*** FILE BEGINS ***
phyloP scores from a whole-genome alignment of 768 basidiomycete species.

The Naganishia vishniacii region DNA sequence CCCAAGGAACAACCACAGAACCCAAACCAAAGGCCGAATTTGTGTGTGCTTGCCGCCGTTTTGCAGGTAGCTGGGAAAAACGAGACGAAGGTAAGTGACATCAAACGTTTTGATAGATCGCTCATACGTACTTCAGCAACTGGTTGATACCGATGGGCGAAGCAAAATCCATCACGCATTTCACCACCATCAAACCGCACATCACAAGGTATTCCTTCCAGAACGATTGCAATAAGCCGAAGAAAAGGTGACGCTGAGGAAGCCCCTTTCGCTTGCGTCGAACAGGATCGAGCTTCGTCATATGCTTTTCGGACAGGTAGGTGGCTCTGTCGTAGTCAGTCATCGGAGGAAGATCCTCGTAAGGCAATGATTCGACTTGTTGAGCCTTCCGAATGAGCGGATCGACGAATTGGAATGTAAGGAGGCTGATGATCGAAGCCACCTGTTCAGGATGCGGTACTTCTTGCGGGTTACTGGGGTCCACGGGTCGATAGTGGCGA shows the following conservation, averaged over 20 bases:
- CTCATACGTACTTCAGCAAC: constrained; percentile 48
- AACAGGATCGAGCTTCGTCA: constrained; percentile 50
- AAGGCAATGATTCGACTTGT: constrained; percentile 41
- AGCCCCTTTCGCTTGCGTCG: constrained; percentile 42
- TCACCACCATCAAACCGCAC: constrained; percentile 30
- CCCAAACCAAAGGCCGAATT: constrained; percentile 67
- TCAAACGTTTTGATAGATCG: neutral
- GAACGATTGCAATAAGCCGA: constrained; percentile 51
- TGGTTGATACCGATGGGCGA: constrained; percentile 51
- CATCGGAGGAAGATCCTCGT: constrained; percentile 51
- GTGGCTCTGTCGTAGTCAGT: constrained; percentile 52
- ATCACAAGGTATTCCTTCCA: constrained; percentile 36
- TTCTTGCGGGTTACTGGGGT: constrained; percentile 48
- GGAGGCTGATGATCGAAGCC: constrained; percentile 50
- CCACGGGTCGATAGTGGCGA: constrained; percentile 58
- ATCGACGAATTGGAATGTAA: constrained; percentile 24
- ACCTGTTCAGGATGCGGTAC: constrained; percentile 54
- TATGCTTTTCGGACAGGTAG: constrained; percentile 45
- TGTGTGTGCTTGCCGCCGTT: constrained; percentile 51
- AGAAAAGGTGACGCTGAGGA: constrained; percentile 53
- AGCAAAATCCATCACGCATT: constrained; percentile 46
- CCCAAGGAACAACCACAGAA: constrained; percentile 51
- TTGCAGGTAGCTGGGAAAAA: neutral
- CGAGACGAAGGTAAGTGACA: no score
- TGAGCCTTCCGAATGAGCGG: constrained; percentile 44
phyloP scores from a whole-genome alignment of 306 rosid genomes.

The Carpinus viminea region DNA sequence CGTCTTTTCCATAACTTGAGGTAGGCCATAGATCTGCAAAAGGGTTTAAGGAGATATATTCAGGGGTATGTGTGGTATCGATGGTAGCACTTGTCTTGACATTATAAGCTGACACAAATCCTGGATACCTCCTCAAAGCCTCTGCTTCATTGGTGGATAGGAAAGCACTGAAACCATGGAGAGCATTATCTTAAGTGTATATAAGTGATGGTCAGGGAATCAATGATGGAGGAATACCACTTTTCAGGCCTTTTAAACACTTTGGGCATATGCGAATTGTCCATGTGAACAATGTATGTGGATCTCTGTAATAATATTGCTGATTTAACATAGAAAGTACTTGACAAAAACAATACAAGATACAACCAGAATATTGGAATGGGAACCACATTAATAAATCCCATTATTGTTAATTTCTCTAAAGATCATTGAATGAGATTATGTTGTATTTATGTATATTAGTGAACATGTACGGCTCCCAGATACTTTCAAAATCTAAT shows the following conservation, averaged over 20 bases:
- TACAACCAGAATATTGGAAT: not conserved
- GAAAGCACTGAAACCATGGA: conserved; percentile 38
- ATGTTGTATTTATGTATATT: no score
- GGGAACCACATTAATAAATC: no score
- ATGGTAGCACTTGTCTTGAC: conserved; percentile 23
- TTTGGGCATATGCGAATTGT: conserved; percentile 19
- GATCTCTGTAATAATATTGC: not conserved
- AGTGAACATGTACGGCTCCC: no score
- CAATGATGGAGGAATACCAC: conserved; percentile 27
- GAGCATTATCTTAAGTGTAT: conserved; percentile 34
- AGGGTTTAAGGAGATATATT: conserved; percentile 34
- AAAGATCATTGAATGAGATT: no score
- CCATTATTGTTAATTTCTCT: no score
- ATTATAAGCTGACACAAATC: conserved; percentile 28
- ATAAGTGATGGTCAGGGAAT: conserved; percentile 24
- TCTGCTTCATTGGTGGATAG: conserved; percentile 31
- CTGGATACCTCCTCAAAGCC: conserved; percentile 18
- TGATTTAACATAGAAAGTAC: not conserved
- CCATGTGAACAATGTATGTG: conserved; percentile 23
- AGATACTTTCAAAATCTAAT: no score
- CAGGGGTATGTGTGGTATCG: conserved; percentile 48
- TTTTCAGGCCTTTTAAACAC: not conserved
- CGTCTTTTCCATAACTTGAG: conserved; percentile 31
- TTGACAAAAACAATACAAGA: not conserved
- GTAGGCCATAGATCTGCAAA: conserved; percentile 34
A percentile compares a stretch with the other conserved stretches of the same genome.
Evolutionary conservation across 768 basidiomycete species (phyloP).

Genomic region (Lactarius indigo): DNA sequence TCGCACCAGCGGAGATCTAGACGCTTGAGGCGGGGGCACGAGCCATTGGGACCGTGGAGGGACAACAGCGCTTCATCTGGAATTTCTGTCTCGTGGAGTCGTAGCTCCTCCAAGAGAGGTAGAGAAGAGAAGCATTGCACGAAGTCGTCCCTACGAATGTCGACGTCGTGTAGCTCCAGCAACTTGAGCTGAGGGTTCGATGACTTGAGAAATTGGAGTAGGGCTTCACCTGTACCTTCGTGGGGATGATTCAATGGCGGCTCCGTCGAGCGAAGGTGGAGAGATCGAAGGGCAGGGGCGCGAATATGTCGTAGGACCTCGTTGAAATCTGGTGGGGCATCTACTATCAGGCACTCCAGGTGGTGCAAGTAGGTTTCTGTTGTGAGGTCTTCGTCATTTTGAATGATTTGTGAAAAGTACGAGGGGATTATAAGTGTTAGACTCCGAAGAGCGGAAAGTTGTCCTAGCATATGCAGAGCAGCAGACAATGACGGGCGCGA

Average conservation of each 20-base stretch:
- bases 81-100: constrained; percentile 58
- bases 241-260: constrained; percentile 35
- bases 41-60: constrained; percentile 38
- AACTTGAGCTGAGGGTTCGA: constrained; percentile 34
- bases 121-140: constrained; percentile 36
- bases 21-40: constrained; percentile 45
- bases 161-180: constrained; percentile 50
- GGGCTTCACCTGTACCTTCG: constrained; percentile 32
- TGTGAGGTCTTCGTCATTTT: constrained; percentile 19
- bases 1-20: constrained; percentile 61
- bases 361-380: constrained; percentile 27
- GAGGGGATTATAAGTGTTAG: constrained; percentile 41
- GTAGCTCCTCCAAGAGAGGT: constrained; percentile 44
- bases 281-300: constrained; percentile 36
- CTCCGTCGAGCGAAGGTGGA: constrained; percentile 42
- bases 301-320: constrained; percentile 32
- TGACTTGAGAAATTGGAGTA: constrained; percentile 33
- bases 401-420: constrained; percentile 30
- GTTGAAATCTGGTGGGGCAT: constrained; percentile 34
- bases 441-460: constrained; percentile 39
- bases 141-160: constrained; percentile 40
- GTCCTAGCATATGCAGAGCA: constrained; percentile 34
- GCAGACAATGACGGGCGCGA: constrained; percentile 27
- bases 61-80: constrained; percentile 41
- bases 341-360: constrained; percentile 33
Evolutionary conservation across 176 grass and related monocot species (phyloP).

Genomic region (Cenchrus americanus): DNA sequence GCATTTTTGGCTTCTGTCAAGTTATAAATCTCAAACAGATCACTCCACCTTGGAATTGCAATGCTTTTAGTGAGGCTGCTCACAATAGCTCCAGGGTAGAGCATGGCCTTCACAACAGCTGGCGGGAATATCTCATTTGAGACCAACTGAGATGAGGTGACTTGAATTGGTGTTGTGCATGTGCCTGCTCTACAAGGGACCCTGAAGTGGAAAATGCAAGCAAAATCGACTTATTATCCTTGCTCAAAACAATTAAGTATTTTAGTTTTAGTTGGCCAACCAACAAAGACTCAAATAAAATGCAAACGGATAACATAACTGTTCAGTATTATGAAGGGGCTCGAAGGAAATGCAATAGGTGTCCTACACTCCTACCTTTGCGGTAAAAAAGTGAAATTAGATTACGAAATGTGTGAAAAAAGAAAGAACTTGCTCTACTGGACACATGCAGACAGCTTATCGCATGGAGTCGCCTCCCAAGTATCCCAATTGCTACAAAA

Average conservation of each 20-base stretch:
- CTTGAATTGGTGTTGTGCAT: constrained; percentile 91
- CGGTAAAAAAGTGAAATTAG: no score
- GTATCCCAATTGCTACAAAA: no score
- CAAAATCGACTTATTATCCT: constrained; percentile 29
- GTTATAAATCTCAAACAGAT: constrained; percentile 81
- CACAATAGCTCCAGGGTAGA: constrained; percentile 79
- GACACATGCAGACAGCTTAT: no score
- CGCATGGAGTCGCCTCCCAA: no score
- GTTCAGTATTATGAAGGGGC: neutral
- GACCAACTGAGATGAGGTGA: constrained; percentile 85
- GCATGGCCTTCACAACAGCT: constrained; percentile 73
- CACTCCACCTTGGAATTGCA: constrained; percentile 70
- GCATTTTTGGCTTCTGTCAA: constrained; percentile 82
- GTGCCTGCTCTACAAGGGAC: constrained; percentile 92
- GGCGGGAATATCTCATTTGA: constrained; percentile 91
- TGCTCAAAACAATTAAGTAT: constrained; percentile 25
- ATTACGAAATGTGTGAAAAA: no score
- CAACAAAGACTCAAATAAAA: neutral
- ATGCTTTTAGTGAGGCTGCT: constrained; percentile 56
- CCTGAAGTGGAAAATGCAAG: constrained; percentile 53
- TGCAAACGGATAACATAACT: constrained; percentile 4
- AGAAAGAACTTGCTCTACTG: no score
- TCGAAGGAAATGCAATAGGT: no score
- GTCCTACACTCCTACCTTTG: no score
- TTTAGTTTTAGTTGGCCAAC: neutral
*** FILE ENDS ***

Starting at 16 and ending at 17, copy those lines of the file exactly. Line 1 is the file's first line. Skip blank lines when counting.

- GGAGGCTGATGATCGAAGCC: constrained; percentile 50
- CCACGGGTCGATAGTGGCGA: constrained; percentile 58